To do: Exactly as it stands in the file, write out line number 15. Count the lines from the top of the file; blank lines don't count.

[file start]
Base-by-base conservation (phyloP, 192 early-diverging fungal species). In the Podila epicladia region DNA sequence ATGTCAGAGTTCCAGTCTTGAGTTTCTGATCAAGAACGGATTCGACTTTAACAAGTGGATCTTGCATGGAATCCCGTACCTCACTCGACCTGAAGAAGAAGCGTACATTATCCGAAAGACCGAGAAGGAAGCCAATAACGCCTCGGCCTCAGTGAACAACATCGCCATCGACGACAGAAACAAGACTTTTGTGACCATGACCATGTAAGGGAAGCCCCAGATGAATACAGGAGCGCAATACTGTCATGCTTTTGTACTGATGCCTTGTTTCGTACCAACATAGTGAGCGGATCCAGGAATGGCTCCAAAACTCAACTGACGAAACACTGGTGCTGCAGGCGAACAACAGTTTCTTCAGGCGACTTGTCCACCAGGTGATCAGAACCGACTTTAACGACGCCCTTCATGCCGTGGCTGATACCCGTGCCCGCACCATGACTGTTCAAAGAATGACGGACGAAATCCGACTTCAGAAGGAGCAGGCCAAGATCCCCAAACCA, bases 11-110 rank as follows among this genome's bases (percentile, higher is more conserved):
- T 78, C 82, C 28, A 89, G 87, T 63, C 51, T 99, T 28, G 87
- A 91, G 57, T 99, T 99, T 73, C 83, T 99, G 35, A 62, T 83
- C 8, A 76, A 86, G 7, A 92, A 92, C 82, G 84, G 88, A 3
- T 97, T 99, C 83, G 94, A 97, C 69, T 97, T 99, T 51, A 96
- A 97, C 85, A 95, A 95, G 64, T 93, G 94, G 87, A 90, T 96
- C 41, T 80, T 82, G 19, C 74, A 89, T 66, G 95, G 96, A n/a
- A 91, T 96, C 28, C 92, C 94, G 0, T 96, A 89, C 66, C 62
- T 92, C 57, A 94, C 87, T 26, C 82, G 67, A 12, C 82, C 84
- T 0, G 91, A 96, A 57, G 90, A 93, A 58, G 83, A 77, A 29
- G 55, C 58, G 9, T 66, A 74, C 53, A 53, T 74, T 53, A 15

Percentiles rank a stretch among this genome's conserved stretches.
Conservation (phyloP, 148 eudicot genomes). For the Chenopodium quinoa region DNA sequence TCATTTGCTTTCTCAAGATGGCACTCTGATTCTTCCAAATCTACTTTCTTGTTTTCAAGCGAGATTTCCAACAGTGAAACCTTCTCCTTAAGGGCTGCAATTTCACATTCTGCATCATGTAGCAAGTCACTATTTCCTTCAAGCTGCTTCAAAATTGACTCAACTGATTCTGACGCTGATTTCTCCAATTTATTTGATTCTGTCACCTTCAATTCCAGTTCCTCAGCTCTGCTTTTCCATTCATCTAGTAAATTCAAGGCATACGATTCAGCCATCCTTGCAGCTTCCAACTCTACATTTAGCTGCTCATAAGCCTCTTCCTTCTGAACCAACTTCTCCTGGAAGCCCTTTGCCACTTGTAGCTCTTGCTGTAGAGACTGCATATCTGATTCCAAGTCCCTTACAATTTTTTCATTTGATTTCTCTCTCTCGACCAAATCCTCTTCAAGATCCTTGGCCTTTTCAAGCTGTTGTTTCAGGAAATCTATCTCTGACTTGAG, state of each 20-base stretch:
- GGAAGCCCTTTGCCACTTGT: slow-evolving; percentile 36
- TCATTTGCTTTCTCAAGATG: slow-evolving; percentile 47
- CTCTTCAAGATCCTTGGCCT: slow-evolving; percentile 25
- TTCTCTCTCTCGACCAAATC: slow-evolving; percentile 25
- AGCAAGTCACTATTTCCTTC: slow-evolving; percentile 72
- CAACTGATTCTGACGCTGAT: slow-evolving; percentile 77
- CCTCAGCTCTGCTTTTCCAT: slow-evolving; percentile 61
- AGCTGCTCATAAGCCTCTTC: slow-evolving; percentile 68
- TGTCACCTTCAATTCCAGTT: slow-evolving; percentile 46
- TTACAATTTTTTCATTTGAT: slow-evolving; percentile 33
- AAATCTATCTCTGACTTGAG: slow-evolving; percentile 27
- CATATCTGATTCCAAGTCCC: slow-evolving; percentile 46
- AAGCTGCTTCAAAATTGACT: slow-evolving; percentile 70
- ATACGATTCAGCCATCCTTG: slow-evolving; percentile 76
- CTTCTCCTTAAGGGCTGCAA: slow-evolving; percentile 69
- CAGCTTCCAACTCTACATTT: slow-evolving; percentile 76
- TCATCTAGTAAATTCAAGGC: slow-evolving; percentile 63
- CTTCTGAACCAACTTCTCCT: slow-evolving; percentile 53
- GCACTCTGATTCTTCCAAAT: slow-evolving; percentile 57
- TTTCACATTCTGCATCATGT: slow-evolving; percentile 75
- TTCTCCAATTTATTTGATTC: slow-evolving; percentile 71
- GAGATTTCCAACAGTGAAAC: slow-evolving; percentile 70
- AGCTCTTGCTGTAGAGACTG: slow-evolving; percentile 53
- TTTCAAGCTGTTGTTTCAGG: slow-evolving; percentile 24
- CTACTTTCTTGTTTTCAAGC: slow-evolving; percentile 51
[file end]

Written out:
- TCATTTGCTTTCTCAAGATG: slow-evolving; percentile 47